First it is important to know that there are two very different parts of being a Chia farmer. There is creating the plots or plotting and then there is farming the plots. In this post we are going to focus on the process of creating your plots. The types of machines and storage space are very different than the types of hardware you ultimately want to use to farm. You can see some example farming rigs on our very useful repository wiki.
We initially recommend that you try plotting with what you have around. The only caution about that is that you want to limit the amount of plots you create that use your internal/consumer grade SSD as the temporary space. SSDs have very different wear lives and we have detailed information on SSD endurance.
You really never need to plot a plot with a k size larger than 32. Those who do plot larger are either doing them to show off (and we encourage this for fun) or to optimally fill the open space on a specific drive. A k32 will take up 101.3 GiB of space once completed but will need a total of 239 GiB of temporary space as it is being created. A single k32 plotting process never needs more than 239 GiB of space. One needs to be careful here as 239 gibibytes uses 1024 as its divisor where GB or gigabytes uses 1000 as the divisor. That means you will need 256.6 GB of temporary space and the final plot file will take 108.8 GB. A k32 plot can be done by one expert we know in just under 4 hours, but most experts are creating plots in 5 hours and most folks average around 9-12 hours.
Creating a plot is a process that will take RAM, CPU cycles, IO to your disks and it will use them differently in each of the four phases of plotting. Everyone wants a magic “right” answer or to use AI to figure out the optimal plotting strategy for their machine. However almost every machine is different along one of these parameters so you just have to try. Longer term we will be able query your machine and make some recommendations but that is not today. You really will have to test. And no, the experts in the various Keybase channels don’t know your best settings either.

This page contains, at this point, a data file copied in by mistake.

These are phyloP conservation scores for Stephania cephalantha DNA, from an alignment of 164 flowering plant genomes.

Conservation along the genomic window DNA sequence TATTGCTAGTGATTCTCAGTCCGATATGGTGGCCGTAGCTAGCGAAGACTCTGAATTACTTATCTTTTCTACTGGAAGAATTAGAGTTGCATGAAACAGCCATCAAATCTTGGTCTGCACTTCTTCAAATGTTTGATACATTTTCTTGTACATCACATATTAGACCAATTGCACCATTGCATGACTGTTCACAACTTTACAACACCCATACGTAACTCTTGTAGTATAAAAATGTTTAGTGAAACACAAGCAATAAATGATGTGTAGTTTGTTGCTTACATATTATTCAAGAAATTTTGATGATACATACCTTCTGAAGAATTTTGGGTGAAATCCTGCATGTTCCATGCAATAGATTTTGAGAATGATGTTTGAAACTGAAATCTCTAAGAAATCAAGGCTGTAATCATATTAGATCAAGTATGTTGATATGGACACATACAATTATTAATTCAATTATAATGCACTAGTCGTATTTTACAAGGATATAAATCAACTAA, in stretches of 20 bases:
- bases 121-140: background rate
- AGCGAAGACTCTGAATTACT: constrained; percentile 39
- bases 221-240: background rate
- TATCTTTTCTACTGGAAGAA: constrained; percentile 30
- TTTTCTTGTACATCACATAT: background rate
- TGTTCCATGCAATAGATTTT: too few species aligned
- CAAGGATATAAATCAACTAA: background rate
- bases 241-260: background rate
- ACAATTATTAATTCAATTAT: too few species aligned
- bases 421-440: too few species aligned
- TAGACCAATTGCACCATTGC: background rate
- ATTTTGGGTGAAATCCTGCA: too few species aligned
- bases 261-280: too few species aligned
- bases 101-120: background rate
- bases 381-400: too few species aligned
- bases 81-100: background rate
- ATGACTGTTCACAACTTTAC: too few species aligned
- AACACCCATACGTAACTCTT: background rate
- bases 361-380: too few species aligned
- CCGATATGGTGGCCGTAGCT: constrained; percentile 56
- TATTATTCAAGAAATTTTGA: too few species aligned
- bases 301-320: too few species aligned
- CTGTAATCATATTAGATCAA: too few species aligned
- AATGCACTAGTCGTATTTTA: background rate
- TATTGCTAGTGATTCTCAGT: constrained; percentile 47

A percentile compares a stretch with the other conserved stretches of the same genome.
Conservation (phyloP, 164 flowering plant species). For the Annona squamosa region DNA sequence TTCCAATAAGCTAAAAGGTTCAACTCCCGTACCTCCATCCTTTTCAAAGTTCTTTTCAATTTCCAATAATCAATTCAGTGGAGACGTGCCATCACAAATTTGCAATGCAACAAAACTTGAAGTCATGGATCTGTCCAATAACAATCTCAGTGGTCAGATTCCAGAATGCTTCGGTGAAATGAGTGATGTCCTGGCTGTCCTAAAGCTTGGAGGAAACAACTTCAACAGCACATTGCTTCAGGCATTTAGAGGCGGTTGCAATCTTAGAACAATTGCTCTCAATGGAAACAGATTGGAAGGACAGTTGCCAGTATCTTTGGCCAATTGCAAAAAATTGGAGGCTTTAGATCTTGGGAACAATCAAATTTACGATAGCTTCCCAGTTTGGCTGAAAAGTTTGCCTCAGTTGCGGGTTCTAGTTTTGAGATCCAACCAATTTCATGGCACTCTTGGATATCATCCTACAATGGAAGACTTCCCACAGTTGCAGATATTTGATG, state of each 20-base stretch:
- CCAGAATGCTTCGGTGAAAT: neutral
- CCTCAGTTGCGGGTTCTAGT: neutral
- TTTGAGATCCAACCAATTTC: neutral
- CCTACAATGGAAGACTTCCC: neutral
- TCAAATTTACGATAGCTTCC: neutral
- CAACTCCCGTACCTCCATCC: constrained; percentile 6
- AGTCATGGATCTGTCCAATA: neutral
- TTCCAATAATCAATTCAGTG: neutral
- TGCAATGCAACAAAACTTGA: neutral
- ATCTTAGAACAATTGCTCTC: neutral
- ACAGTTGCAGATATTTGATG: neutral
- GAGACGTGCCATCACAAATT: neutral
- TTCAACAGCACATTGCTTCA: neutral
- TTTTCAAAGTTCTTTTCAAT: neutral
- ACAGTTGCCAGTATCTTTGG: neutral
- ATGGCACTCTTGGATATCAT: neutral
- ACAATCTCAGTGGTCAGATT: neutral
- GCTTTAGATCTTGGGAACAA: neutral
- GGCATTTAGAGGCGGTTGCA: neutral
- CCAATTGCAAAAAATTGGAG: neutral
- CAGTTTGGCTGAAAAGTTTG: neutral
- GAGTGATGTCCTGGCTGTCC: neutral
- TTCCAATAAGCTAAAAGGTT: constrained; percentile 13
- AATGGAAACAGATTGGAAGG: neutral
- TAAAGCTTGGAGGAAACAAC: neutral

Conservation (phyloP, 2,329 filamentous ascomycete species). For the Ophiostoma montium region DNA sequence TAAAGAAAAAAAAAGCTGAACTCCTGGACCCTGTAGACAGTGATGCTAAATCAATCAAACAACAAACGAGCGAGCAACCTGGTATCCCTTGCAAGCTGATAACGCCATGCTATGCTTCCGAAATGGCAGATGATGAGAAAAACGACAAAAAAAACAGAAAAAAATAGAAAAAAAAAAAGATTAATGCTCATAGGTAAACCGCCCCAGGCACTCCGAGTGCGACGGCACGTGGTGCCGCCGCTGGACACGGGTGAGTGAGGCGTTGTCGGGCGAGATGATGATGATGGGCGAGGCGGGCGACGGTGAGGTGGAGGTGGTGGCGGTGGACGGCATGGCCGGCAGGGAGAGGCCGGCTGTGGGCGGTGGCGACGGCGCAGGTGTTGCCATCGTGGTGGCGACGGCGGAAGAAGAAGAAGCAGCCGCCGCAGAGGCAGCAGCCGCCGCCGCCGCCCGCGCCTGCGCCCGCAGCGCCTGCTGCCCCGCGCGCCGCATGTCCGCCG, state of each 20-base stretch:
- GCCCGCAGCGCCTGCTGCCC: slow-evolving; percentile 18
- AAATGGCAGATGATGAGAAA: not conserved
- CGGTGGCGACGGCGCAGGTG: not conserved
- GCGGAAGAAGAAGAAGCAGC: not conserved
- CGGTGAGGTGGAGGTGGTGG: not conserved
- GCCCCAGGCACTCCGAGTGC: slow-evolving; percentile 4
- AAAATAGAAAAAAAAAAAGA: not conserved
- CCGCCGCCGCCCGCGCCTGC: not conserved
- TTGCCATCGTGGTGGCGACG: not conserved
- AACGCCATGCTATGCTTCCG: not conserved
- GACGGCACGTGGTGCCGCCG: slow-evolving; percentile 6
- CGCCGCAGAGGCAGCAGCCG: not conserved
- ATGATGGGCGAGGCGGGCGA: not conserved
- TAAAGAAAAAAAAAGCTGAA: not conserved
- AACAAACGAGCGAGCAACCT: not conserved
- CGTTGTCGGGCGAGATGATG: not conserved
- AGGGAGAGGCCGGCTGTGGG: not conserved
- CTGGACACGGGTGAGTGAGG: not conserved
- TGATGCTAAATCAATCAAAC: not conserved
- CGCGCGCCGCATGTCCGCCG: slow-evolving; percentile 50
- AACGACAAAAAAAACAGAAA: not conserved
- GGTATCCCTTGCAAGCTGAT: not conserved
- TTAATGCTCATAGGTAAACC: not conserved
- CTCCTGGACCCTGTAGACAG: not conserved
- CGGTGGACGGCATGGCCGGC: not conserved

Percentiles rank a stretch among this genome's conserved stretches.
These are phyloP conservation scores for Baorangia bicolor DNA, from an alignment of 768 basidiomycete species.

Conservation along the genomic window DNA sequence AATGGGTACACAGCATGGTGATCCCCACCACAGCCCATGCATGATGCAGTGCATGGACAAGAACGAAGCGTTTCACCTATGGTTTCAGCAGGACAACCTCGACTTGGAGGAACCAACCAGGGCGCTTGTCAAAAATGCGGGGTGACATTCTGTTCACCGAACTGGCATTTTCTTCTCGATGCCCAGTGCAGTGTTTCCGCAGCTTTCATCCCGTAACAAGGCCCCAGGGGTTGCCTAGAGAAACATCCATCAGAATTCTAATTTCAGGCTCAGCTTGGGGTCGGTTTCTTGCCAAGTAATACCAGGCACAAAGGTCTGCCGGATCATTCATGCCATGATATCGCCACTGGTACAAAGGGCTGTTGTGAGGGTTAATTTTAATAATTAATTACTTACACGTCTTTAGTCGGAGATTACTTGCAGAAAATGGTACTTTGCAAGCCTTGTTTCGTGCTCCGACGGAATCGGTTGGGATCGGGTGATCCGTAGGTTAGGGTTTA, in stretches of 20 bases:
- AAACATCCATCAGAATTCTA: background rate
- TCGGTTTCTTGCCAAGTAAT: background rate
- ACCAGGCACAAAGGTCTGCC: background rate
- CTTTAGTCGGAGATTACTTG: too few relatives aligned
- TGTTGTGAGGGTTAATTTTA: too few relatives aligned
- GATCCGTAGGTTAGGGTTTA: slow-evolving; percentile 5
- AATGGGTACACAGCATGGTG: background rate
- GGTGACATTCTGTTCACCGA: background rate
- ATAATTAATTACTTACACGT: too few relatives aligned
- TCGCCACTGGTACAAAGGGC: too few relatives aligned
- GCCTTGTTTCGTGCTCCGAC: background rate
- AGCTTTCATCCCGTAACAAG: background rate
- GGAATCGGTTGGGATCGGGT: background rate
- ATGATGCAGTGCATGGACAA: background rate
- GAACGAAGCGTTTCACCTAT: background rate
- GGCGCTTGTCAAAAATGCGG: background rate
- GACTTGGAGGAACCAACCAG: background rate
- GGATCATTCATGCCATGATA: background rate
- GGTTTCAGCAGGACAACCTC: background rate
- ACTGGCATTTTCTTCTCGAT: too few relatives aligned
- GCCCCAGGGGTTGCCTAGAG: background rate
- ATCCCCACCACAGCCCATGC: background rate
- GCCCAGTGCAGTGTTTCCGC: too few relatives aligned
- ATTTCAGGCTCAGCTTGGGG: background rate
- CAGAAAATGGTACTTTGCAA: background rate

The first phase generates all of your proofs of space by creating seven tables of cryptographic hashes and saving them to your temporary directory. Phase 2 back-propagates through the hashes, phase 3 sorts and algorithmically compress these hashes in the temporary directory while starting to build the final file and phase 4 completes the file and moves it into your final plot destination.
One of the major bottlenecks is usually the total sustained write speed of the disk underneath your temporary directory. We recommend used datacenter SSD if you really want to go fast and not sacrifice consumer SSDs making plots. NVMe is faster than SAS and SAS is faster than SATA. This PC World overview of storage technologies can explain these acronyms and the differences. TBW, or terabytes written, is generally how SSD drive life is measured. One k32 writes 1.8TiB in non-bitfield mode and 1.6 TiB with bitfield enabled. More on bitfield in a moment.
Making the single fastest plot isn’t generally the best plotting strategy however. Often you’re getting amazing speed because you’re using the turbo core of that multi core processor. The folks who plot the most have shown that you should measure in TB (TiB if you’re old school like us) per day. The way to get the maximum TB/day is to plot lots of plots in parallel. Some of the top plotters use datacenter SSDs. Some use SAS drives. Raid 0 is often very handy to tie together a couple of small fast drives into one say 2TB partition so you could fit 5 k32 temporary spaces on that one virtual RAID drive.
All of that said, for my personal plotting I use a 2017 iMac and a 12TB Western Digital external drive on USB 3.0 for both temporary and final directory, and I get a k32 about every 10 hours.